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last updated: 4/20/2012

Collection Development Policies - Computer Science

Computer Science

  1. Introduction
    1. Purpose of the policy statement
      The purpose of this policy statement is to provide an overview of the collection development plan and offer guidance about which print and electronic materials best support computer science research and teaching at Indiana University.

    2. Audience
      This policy is intended to inform the librarian, faculty advisors to the library, university administrators, and prospective or new faculty and graduate students in the computer science department, and faculty in related departments and schools including the School of Informatics.

    3. Description of institution/department and clientele
      The IU Computer Science department is the primary user of computer science materials collected in the Swain Hall Library. The collection also serves a significant number of undergraduates and graduate students in a number of departments in COAS. Currently the Computer Science department has approximately 20 faculty members, 18 staff members, and over 400 undergraduate and graduate students.

    4. Brief overview of the collection
      1. History of the collection
        The computer science collection started out small and coincided with the establishment of the IU Department of Computer Science in the early 1970s. Swain Hall Library became the location for the collection, joining physics, astronomy, and mathematics.

      2. Collection strengths and weaknesses
        The collection reflects a variety of computing pursuits, including a deep collection in subjects such as artificial intelligence, open source software, computational complexity, theoretical computer science, machine learning, multiprocessing architectures and algorithms, parallel and distributed computing, artificial life, and logic.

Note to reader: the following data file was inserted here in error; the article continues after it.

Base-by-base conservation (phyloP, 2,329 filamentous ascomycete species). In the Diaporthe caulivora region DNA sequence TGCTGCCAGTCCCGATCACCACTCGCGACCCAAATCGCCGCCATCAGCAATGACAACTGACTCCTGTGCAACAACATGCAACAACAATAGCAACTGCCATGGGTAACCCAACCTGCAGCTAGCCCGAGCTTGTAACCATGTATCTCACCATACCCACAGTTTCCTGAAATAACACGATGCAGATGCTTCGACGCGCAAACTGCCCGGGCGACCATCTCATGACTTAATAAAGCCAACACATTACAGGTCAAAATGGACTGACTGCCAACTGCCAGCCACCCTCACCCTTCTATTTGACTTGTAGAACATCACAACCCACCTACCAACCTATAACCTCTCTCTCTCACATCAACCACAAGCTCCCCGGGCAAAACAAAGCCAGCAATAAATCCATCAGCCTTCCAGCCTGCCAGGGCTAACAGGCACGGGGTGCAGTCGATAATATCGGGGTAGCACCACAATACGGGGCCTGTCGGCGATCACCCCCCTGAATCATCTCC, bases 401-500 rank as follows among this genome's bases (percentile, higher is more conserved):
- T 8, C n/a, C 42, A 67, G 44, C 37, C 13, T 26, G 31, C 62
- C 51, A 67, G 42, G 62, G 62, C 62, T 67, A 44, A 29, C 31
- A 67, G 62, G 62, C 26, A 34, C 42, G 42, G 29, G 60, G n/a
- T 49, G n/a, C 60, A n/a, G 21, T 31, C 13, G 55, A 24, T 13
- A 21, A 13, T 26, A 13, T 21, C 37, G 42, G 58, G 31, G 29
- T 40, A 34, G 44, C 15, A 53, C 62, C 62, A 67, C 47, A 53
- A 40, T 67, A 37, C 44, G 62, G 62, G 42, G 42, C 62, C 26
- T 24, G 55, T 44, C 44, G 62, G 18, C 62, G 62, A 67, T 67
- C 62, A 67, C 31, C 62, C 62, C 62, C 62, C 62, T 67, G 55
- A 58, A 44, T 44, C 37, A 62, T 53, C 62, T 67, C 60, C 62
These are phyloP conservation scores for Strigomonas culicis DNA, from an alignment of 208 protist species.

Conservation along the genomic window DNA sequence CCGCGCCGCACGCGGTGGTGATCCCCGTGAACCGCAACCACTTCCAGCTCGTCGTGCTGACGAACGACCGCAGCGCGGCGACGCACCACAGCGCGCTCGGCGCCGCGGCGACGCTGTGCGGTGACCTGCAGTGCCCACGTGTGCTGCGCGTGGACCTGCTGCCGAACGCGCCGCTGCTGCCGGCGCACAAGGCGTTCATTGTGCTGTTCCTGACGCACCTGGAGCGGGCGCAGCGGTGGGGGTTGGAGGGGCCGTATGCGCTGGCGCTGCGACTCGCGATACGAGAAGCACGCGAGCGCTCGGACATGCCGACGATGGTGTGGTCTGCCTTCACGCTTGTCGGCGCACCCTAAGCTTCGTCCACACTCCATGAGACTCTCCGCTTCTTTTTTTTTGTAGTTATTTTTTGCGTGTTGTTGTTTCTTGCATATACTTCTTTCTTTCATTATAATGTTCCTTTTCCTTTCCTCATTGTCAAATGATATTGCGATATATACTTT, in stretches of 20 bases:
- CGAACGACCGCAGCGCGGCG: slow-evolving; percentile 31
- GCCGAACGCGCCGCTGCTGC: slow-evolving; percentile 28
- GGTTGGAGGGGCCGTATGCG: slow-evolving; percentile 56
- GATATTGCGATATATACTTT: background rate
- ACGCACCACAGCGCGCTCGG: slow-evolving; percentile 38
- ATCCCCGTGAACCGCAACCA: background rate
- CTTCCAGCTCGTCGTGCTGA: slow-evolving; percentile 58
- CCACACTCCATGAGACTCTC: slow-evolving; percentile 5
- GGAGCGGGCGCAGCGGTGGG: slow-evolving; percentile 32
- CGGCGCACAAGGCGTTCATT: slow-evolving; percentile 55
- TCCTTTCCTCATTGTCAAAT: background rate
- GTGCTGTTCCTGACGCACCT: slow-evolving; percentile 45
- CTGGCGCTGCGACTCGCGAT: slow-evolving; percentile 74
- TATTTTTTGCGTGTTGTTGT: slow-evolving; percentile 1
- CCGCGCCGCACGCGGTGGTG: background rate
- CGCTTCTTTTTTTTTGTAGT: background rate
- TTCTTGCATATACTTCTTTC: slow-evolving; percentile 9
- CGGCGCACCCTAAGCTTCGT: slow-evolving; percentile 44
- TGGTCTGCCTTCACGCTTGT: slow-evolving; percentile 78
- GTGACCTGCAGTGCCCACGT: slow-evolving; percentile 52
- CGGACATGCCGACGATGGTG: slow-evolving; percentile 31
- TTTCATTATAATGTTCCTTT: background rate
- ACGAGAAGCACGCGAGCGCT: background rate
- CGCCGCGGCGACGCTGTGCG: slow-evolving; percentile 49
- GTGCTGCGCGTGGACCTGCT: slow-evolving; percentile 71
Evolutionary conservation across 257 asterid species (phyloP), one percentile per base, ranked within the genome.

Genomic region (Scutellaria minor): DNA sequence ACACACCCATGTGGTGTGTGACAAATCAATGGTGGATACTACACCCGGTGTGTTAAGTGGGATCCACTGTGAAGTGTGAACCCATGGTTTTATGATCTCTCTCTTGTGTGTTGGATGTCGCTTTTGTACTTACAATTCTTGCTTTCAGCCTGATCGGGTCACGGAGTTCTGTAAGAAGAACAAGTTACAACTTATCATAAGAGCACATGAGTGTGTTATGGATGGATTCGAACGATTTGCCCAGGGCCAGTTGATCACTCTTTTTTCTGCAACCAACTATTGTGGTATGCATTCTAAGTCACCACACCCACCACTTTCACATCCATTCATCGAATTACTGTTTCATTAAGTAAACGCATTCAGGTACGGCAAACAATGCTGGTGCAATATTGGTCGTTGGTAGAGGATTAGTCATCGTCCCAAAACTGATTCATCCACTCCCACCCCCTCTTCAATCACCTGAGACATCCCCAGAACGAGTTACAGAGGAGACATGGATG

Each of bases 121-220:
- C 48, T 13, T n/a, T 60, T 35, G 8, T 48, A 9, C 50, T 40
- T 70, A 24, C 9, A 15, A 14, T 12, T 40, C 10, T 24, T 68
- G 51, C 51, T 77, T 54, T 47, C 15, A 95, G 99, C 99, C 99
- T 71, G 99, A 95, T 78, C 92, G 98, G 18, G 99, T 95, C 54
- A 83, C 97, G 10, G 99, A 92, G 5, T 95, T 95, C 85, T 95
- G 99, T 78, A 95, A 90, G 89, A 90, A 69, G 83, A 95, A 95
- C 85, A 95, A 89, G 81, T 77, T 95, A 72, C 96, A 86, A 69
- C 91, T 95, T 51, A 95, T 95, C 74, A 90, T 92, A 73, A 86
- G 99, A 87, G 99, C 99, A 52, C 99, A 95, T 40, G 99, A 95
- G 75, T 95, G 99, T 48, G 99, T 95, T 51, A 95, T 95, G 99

3. Subject areas emphasized or deemphasized
        The aforementioned subject areas are emphasized, as are the following areas: pattern recognition, operating systems (UNIX, LINUX), high level programming languages, graphics, text processing, computer security (QA76.9 A25), computer assurance, cryptography, data encryption, and virtual reality.
        Those deemphasized or collected to a lesser degree include cognition and brain theory, history and biography in computer science, human-computer interaction (often handled by the Informatics collection), e-business, data mining, integrated circuits, and robotics.

      4. Collection locations
        The computer science collection is located on both levels of the Swain Hall Library.
  2. Scope of Coverage
    1. Languages collected and excluded
      Currently there is no systematic collecting of computer science materials in non-English languages.

    2. Dates of publication of materials collected; current vs. retrospective coverage
      In general, the focus of the computer science collection is current research, where the goal is to maintain a good working collection of computing materials to support research and instruction through the Ph.D.

    3. Formats collected and excluded
      Journals, monographs, conference proceedings are the primary formats of material collected. Introductory lower-level textbooks, popular works on computing, and reprints of journal articles in monograph form are not collected. Selected computer manuals are included in the collection, but print manuals and documentation have been deemphasized in recent years.
  3. Collecting responsibility
    It is the responsibility of the Swain Hall Librarian to make collection decisions about the computer science collection, often in consultation with the Swain Hall Library committee.

  4. Related collections
    Mathematics, Business, Philosophy, Informatics, Cognitive Psychology, and Linguistics are related collections on the IUB campus.

  5. Principal sources of supply and major selection tools
    The major source of supply and the primary selection tool is the Academic Book Center/ Blackwell Book Services science approval plan and approval forms.

  6. Preservation

  7. Selection criteria for ALF
    Criteria include: currency of the material, and availability of the journal run or monographs online.

  8. Digital projects

  9. Other resources and libraries

    CiteSeer, (http://citeseer.ist.psu.edu/index) a scientific literature digital library that aims to improve the dissemination and feedback of scientific literature, and to provide improvements in functionality, usability, availability, cost, comprehensiveness, efficiency, and timeliness and offers the full-text of many computing papers. CiteSeer provides algorithms, techniques, and software that can be used in other digital libraries. CiteSeer indexes Postscript and PDF research articles on the Web, and provides the user with many indexing and searching features.

    The online version of Lecture Notes in Computer Science (SpringerLink) was purchased in 2002 and offers the full-text of over 200 annual conference proceedings and monographs, as well as online access to older volumes in the series.

    Books 24X7 is a digital library of computer manuals, technical and business reference works, research reports, computer documentation, and articles.

  10. Consortial agreements





Computer Science Home Page


last updated: 4/20/2012